Great: Kayak.com, Alienware, Remember the Milk
Acceptable: Headsets.com, Craigslist
Bad: Dell, HP

Kayak does it the best because they ask some good questions and make the form easy to find. Alienware does it great because it is so simple and convenient to just send an email to feedback@alienware.com. Remember the Milk does well because like Kayak, their system is also very simple and effective.

Headsets.com does better than Craigslist because they have an actual form for feedback (just the term). Craigslist also keeps things simple, but does not have a form and the page is slightly buried. However, both are acceptable (if not better).

Dell does badly because their form is misleading and is more for web design than customer service. HP has a feedback section, but there are too many options and it makes it complicated.

Here is a weekend project: try and model the feedback methods of one of the “great” companies and add a feedback section to your web site. It isn’t complicated (a semi-competent programmer could probably set something up within about 15-20 minutes) at all and the feedback you get from customers will be well worth the time and effort.

Bad to Acceptable

Sorry for the later than usual post. My Internet was out for a lot of the day.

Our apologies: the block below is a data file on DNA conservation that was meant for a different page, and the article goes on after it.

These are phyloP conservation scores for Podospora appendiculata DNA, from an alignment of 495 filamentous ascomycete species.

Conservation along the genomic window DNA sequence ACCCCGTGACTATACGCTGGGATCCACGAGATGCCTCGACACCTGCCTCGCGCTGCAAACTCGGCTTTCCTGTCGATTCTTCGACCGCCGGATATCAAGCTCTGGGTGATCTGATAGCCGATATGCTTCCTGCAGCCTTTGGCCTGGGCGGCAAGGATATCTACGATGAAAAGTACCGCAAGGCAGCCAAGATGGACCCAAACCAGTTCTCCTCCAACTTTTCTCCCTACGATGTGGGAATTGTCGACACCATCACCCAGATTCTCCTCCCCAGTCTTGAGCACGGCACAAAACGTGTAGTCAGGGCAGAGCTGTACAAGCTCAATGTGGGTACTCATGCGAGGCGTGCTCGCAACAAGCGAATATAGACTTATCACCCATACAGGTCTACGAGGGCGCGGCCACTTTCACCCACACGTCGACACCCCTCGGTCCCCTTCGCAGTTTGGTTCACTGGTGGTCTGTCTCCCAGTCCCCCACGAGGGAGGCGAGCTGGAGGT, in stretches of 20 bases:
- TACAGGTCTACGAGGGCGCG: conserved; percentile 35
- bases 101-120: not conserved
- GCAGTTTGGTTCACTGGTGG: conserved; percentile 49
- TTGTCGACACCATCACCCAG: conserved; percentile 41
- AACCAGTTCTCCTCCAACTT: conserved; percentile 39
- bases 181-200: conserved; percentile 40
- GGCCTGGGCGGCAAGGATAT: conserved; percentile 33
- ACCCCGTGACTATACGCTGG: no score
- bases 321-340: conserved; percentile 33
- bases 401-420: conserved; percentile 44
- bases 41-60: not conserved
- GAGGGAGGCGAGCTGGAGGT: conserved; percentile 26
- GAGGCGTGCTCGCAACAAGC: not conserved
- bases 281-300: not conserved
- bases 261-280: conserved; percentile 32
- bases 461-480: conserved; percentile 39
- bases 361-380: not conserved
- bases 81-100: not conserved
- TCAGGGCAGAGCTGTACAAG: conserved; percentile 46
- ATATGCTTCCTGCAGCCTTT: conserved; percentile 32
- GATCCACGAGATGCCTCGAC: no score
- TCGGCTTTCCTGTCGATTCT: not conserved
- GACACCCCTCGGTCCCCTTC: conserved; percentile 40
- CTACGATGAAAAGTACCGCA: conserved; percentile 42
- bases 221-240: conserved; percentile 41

On Service Untitled, I usually babble about how to take your customer service from acceptable to great. I assume (and you know the saying about what happens when you assume) that when people take enough interest to read my blog, they have the acceptable part mastered already.

Well, I am clearly an idiot. A big idiot!

A colleague of mine is trying to deal with a company that makes billing software. While this software isn’t a $3,000,000 CRM application from Oracle, it is not cheap software. It is definitely a few hundred bucks (on the light side) and is quite a powerful application as well. 

The software, though grossly complex to setup and use, is good. The company and the customer service they provide – not so much. As my colleague put it (he is a techy): their support = horrible. To get that wonderful explanation, here is what they have done: